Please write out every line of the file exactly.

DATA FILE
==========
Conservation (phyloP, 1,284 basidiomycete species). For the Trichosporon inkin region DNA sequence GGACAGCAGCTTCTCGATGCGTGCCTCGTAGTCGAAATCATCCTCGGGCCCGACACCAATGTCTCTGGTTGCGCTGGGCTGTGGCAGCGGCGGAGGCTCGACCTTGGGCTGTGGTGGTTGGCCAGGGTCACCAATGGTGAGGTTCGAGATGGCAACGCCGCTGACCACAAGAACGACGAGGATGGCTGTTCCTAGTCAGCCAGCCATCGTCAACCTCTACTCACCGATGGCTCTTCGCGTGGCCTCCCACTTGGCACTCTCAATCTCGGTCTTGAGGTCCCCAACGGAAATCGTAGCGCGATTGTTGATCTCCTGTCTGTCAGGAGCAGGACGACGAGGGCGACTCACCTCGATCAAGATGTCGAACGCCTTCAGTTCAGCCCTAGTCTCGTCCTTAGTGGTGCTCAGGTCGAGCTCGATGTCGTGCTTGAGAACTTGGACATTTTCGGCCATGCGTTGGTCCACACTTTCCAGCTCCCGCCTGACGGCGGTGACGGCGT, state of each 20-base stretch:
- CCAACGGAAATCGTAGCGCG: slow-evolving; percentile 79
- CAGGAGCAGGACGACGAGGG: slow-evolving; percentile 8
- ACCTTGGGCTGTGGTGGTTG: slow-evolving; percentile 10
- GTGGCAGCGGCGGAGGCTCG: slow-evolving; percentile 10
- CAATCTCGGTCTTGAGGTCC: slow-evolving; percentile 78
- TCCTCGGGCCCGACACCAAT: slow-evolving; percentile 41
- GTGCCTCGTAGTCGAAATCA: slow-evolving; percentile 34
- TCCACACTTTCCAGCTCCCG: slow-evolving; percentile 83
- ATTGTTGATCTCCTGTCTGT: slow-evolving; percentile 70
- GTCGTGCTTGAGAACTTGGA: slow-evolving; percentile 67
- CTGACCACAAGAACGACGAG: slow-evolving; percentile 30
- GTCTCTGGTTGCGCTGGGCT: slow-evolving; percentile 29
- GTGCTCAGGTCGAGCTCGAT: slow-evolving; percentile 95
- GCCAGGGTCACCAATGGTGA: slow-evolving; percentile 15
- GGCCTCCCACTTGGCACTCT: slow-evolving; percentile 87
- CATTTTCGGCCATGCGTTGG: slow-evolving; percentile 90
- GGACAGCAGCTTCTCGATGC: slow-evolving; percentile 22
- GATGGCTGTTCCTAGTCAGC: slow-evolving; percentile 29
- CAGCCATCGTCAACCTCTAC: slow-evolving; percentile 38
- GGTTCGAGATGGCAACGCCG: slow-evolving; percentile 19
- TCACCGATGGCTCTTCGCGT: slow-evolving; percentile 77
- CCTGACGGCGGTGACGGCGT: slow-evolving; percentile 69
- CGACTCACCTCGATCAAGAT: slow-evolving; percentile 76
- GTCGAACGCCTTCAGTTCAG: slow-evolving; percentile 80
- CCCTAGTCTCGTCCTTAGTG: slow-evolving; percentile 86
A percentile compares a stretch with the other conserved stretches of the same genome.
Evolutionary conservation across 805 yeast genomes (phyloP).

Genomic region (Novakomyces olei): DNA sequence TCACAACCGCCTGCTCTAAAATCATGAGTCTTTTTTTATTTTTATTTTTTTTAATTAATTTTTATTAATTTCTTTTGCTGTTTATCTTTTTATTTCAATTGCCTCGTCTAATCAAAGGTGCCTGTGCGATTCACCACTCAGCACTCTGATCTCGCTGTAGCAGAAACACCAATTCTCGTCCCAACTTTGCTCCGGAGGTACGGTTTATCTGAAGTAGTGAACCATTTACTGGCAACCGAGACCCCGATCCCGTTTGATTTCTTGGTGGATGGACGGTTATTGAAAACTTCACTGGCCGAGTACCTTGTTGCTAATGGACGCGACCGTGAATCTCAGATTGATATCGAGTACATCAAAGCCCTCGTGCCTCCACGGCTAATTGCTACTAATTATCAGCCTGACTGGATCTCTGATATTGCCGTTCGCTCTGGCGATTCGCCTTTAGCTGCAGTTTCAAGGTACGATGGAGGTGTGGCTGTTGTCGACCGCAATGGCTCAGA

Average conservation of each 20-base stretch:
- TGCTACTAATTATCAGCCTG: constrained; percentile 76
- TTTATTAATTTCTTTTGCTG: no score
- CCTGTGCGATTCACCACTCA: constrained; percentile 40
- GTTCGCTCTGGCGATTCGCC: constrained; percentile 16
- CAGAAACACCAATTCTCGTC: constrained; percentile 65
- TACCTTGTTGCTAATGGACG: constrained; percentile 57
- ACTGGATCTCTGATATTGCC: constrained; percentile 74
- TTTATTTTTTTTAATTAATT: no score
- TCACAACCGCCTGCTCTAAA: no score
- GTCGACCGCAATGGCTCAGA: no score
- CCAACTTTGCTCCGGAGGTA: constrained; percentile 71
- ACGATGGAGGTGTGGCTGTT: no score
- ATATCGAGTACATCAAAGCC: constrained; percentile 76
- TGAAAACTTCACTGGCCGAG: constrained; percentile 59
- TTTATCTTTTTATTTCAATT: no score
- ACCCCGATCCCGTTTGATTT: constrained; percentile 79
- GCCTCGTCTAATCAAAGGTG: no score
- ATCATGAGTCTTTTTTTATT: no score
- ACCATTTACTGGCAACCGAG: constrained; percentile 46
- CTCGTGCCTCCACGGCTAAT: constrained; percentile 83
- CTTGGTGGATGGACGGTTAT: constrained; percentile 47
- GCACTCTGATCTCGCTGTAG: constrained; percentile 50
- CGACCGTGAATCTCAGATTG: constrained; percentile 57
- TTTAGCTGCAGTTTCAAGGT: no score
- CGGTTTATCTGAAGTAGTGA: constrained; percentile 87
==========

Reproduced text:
Conservation (phyloP, 1,284 basidiomycete species). For the Trichosporon inkin region DNA sequence GGACAGCAGCTTCTCGATGCGTGCCTCGTAGTCGAAATCATCCTCGGGCCCGACACCAATGTCTCTGGTTGCGCTGGGCTGTGGCAGCGGCGGAGGCTCGACCTTGGGCTGTGGTGGTTGGCCAGGGTCACCAATGGTGAGGTTCGAGATGGCAACGCCGCTGACCACAAGAACGACGAGGATGGCTGTTCCTAGTCAGCCAGCCATCGTCAACCTCTACTCACCGATGGCTCTTCGCGTGGCCTCCCACTTGGCACTCTCAATCTCGGTCTTGAGGTCCCCAACGGAAATCGTAGCGCGATTGTTGATCTCCTGTCTGTCAGGAGCAGGACGACGAGGGCGACTCACCTCGATCAAGATGTCGAACGCCTTCAGTTCAGCCCTAGTCTCGTCCTTAGTGGTGCTCAGGTCGAGCTCGATGTCGTGCTTGAGAACTTGGACATTTTCGGCCATGCGTTGGTCCACACTTTCCAGCTCCCGCCTGACGGCGGTGACGGCGT, state of each 20-base stretch:
- CCAACGGAAATCGTAGCGCG: slow-evolving; percentile 79
- CAGGAGCAGGACGACGAGGG: slow-evolving; percentile 8
- ACCTTGGGCTGTGGTGGTTG: slow-evolving; percentile 10
- GTGGCAGCGGCGGAGGCTCG: slow-evolving; percentile 10
- CAATCTCGGTCTTGAGGTCC: slow-evolving; percentile 78
- TCCTCGGGCCCGACACCAAT: slow-evolving; percentile 41
- GTGCCTCGTAGTCGAAATCA: slow-evolving; percentile 34
- TCCACACTTTCCAGCTCCCG: slow-evolving; percentile 83
- ATTGTTGATCTCCTGTCTGT: slow-evolving; percentile 70
- GTCGTGCTTGAGAACTTGGA: slow-evolving; percentile 67
- CTGACCACAAGAACGACGAG: slow-evolving; percentile 30
- GTCTCTGGTTGCGCTGGGCT: slow-evolving; percentile 29
- GTGCTCAGGTCGAGCTCGAT: slow-evolving; percentile 95
- GCCAGGGTCACCAATGGTGA: slow-evolving; percentile 15
- GGCCTCCCACTTGGCACTCT: slow-evolving; percentile 87
- CATTTTCGGCCATGCGTTGG: slow-evolving; percentile 90
- GGACAGCAGCTTCTCGATGC: slow-evolving; percentile 22
- GATGGCTGTTCCTAGTCAGC: slow-evolving; percentile 29
- CAGCCATCGTCAACCTCTAC: slow-evolving; percentile 38
- GGTTCGAGATGGCAACGCCG: slow-evolving; percentile 19
- TCACCGATGGCTCTTCGCGT: slow-evolving; percentile 77
- CCTGACGGCGGTGACGGCGT: slow-evolving; percentile 69
- CGACTCACCTCGATCAAGAT: slow-evolving; percentile 76
- GTCGAACGCCTTCAGTTCAG: slow-evolving; percentile 80
- CCCTAGTCTCGTCCTTAGTG: slow-evolving; percentile 86
A percentile compares a stretch with the other conserved stretches of the same genome.
Evolutionary conservation across 805 yeast genomes (phyloP).

Genomic region (Novakomyces olei): DNA sequence TCACAACCGCCTGCTCTAAAATCATGAGTCTTTTTTTATTTTTATTTTTTTTAATTAATTTTTATTAATTTCTTTTGCTGTTTATCTTTTTATTTCAATTGCCTCGTCTAATCAAAGGTGCCTGTGCGATTCACCACTCAGCACTCTGATCTCGCTGTAGCAGAAACACCAATTCTCGTCCCAACTTTGCTCCGGAGGTACGGTTTATCTGAAGTAGTGAACCATTTACTGGCAACCGAGACCCCGATCCCGTTTGATTTCTTGGTGGATGGACGGTTATTGAAAACTTCACTGGCCGAGTACCTTGTTGCTAATGGACGCGACCGTGAATCTCAGATTGATATCGAGTACATCAAAGCCCTCGTGCCTCCACGGCTAATTGCTACTAATTATCAGCCTGACTGGATCTCTGATATTGCCGTTCGCTCTGGCGATTCGCCTTTAGCTGCAGTTTCAAGGTACGATGGAGGTGTGGCTGTTGTCGACCGCAATGGCTCAGA

Average conservation of each 20-base stretch:
- TGCTACTAATTATCAGCCTG: constrained; percentile 76
- TTTATTAATTTCTTTTGCTG: no score
- CCTGTGCGATTCACCACTCA: constrained; percentile 40
- GTTCGCTCTGGCGATTCGCC: constrained; percentile 16
- CAGAAACACCAATTCTCGTC: constrained; percentile 65
- TACCTTGTTGCTAATGGACG: constrained; percentile 57
- ACTGGATCTCTGATATTGCC: constrained; percentile 74
- TTTATTTTTTTTAATTAATT: no score
- TCACAACCGCCTGCTCTAAA: no score
- GTCGACCGCAATGGCTCAGA: no score
- CCAACTTTGCTCCGGAGGTA: constrained; percentile 71
- ACGATGGAGGTGTGGCTGTT: no score
- ATATCGAGTACATCAAAGCC: constrained; percentile 76
- TGAAAACTTCACTGGCCGAG: constrained; percentile 59
- TTTATCTTTTTATTTCAATT: no score
- ACCCCGATCCCGTTTGATTT: constrained; percentile 79
- GCCTCGTCTAATCAAAGGTG: no score
- ATCATGAGTCTTTTTTTATT: no score
- ACCATTTACTGGCAACCGAG: constrained; percentile 46
- CTCGTGCCTCCACGGCTAAT: constrained; percentile 83
- CTTGGTGGATGGACGGTTAT: constrained; percentile 47
- GCACTCTGATCTCGCTGTAG: constrained; percentile 50
- CGACCGTGAATCTCAGATTG: constrained; percentile 57
- TTTAGCTGCAGTTTCAAGGT: no score
- CGGTTTATCTGAAGTAGTGA: constrained; percentile 87